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Lawmakers could control January start date of session under proposed constitutional amendment

Currently, Utah Legislature must begin on fourth Monday of the month

The 2020 Utah Legislature begins at the state Capitol in Salt Lake City on Monday, Jan. 27, 2020.
The 2020 Utah Legislature begins at the state Capitol in Salt Lake City on Monday, Jan. 27, 2020.
Scott G Winterton, Deseret News

SALT LAKE CITY — A proposed amendment to the Utah Constitution intended to give lawmakers more flexibility about when to start the annual 45-day general session of the Utah Legislature is headed to a vote on the Senate floor.

SJR3, sponsored by Senate Majority Assistant Whip Ann Milner, R-Ogden, was unanimously advanced by the Senate Government Operations and Political Subdivisions Committee Thursday. A constitutional amendment requires voter approval in addition to two-thirds support in both the House and Senate.

“I know there are many times that having a little bit of flexibility would be helpful,” Milner said, adding her amendment would still maintain what she termed “guardrails,” requiring a January start date and limiting the session to 45 days, not counting holidays.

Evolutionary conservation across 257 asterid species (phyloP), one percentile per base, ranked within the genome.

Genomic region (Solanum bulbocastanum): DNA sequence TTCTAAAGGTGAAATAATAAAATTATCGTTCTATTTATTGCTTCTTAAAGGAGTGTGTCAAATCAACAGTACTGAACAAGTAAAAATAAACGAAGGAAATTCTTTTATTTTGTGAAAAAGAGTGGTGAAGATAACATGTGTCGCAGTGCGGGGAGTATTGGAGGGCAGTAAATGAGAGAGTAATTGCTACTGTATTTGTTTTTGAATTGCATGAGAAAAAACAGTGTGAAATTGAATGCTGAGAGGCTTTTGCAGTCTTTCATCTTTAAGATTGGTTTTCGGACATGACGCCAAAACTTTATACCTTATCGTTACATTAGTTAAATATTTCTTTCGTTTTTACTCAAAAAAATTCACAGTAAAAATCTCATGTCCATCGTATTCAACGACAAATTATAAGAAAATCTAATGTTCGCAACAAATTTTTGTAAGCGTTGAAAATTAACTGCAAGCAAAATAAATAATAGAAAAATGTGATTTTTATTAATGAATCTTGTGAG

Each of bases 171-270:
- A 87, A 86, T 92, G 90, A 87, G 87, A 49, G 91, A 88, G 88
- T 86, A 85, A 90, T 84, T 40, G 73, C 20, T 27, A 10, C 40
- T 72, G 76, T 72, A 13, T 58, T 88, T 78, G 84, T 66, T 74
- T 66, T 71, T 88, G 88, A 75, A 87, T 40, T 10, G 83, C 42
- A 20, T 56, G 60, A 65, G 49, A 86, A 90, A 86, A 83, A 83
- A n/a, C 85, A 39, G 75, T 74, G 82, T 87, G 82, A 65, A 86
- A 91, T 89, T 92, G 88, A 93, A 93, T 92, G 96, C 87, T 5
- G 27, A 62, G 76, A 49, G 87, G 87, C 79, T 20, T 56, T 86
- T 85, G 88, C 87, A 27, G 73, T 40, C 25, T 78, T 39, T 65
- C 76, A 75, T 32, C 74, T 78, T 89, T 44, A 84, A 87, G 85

Currently, the constitution sets the fourth Monday in January as the start date for the session, “unless convening at the seat of government is not feasible due to epidemic, natural or human-caused disaster, enemy attack, or other public catastrophe.”

The Utah Constitution was changed in 2008 to move the start date from the third Monday in January after Utah lawmakers were criticized for beginning their annual legislative session on the same day as the Martin Luther King Day holiday.